If Uniswap simply adopted this measure, then Mev-Flashbots would collapse overnight. Even if you could guarantee bundling the target transaction, the poison pill would cancel the target and the frontrunner would have no profit opportunity. The Mev frontrunner could still try mine the frontrun transaction and censor the target transaction, in the hope that the target is mined next block. But that would involve taking meaningful inventory risk, and it’d be relatively easy to counter-manipulate frontrunners by inserting-then-canceling spoofed swaps into the mempool.
This isn’t a perfect solution. But the fact that such a simple solution would counteract the majority of frontrunner suggests that it’s a lot easier to fix problems at the Dex layer than the blockchain layer. I see a lot of brilliant people on these forums inventing fiendishly sophisticated systems to work around these problem. But it all papers over the fact that Uniswap is fundamentally broken.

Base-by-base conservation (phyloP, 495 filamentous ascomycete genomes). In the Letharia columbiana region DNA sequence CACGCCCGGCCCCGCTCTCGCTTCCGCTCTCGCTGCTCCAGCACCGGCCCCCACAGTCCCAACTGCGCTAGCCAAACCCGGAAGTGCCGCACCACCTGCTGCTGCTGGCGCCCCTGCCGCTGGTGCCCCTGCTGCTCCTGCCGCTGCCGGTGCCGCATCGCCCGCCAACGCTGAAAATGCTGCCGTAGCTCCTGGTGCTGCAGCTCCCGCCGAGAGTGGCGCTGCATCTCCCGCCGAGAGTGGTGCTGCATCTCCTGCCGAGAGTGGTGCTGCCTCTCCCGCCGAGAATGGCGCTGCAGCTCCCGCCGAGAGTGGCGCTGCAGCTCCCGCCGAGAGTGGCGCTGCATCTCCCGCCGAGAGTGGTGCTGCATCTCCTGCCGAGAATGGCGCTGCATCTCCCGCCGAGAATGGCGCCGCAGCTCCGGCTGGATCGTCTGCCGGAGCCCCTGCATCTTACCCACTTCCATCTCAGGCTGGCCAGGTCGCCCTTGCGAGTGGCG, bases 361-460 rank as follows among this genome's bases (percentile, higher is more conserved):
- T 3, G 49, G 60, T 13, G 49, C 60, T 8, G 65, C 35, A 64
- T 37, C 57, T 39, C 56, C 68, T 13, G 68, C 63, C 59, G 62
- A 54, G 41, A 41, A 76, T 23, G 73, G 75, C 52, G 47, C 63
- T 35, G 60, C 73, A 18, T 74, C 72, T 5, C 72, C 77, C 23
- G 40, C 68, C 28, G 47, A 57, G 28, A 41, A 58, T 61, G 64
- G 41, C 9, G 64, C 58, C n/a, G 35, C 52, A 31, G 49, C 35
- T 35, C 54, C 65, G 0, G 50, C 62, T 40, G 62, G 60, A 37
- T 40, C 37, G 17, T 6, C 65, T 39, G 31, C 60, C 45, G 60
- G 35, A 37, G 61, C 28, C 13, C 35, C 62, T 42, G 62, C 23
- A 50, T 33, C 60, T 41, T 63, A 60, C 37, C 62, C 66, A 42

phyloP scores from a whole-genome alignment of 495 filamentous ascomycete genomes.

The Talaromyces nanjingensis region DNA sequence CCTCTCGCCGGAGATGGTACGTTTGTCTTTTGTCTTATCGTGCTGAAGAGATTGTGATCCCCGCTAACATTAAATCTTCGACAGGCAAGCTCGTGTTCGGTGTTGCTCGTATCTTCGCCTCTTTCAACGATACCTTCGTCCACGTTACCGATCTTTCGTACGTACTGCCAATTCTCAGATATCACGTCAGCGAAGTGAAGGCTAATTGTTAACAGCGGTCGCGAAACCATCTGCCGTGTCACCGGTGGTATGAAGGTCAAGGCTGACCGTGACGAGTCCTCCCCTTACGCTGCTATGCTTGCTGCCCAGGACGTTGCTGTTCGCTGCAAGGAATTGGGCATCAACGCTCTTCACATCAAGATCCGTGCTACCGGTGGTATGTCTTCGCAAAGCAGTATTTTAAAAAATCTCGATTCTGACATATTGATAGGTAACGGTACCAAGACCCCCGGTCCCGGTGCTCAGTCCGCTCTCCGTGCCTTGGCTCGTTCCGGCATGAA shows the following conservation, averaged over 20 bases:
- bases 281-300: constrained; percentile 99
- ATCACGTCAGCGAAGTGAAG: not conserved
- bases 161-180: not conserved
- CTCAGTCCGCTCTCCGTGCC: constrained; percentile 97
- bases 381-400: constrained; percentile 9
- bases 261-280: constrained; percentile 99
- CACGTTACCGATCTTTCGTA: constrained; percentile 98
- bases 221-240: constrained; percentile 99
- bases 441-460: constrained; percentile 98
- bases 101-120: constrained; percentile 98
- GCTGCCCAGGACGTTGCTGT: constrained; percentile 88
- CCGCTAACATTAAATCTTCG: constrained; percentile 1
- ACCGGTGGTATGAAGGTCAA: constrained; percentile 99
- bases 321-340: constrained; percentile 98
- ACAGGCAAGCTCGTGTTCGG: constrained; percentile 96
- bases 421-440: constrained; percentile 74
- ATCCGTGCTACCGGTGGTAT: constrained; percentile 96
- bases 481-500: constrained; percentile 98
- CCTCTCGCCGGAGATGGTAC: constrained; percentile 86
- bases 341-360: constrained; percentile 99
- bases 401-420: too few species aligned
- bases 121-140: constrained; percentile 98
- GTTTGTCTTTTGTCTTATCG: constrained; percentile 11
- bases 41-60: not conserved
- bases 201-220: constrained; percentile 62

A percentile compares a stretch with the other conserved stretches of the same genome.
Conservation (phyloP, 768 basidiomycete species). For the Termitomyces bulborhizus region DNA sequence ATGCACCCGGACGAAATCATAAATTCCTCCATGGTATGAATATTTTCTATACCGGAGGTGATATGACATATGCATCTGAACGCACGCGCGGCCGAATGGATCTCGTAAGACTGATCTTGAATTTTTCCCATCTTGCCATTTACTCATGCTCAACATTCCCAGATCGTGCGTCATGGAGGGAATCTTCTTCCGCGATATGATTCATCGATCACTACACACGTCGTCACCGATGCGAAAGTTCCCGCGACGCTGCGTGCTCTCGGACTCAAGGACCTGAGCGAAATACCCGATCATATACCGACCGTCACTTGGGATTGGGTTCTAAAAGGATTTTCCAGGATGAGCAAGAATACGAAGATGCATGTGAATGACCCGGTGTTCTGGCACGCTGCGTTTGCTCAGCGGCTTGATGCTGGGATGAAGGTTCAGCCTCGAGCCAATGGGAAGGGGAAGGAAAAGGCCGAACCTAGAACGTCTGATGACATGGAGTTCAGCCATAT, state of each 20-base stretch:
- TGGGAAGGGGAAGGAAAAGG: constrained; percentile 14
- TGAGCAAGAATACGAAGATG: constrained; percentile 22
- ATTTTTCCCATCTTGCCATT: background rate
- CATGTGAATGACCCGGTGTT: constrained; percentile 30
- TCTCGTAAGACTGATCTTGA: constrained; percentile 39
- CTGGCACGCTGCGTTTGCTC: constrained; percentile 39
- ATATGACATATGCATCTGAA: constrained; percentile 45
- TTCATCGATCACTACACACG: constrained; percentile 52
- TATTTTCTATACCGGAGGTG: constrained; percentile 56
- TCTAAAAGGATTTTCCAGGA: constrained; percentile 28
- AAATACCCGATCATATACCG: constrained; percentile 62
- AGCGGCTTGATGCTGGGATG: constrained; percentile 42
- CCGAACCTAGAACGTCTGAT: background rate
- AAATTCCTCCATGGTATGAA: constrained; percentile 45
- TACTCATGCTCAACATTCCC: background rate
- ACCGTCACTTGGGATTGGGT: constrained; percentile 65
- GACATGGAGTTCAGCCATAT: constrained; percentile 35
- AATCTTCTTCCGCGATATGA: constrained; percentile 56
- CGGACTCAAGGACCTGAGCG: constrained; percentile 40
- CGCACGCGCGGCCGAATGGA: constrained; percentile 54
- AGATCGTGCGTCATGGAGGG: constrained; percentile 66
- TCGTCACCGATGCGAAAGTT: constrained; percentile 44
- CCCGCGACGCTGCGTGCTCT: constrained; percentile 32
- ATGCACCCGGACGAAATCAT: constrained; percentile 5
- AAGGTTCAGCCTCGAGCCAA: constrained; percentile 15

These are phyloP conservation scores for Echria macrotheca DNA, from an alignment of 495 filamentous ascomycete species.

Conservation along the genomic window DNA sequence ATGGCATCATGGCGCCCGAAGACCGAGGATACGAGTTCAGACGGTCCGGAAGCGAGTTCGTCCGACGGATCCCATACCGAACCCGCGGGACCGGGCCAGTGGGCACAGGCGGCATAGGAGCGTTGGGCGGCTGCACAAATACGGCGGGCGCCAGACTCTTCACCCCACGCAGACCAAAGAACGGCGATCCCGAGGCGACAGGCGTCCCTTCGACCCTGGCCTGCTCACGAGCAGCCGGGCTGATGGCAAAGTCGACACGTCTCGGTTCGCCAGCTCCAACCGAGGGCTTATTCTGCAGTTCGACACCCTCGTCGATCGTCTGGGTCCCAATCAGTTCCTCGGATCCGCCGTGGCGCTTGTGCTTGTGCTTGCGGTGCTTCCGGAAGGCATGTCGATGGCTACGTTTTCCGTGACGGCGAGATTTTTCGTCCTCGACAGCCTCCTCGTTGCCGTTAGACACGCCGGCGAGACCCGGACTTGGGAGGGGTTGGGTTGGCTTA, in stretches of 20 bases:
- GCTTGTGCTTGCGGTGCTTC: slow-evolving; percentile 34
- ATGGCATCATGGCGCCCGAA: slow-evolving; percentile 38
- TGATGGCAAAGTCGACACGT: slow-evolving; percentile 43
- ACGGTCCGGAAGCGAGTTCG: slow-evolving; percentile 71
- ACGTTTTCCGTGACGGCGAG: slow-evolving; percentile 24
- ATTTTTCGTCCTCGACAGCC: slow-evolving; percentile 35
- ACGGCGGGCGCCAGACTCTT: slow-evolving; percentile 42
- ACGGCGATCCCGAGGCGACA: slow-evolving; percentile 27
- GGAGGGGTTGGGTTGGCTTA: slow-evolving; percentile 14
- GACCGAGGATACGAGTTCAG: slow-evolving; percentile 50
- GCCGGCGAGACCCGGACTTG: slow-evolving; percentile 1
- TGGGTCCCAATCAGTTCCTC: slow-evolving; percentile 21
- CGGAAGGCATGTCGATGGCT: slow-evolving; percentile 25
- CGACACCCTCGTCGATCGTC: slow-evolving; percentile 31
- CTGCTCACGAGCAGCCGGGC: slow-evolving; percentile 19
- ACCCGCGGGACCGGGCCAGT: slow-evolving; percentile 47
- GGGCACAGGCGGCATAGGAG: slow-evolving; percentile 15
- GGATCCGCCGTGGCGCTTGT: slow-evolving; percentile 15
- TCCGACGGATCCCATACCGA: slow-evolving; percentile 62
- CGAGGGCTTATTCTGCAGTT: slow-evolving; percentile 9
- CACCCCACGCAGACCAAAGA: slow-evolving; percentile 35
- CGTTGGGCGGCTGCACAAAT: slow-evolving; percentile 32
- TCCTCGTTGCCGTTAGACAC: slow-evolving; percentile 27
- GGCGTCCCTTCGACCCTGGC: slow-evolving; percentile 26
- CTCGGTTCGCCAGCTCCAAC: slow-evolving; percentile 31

MEV is more than just a DEX thing. It includes: mempool exploitation, assumed behavior like arbitrage, and specifically designed keeper transactions like Maker liquidiations.
Any solution other than mempool encryption drives MEV searchers to make deals with large pools in order to keep their transactions private, which means larger pools get to extract more value and the network is incentivized to centralize.
Flashbots solves this by allowing lots of smaller pools to operate as a single large pool for MEV, but there is no real room for individuals to participate in Flashbots due to the fact that they can exploit it the same way the public mempool can be exploited.
Agree and disagree. You are right that Mev makes up more than just front-running. It would be nice to have an elegant mempool encryption scheme that fixes everything at once.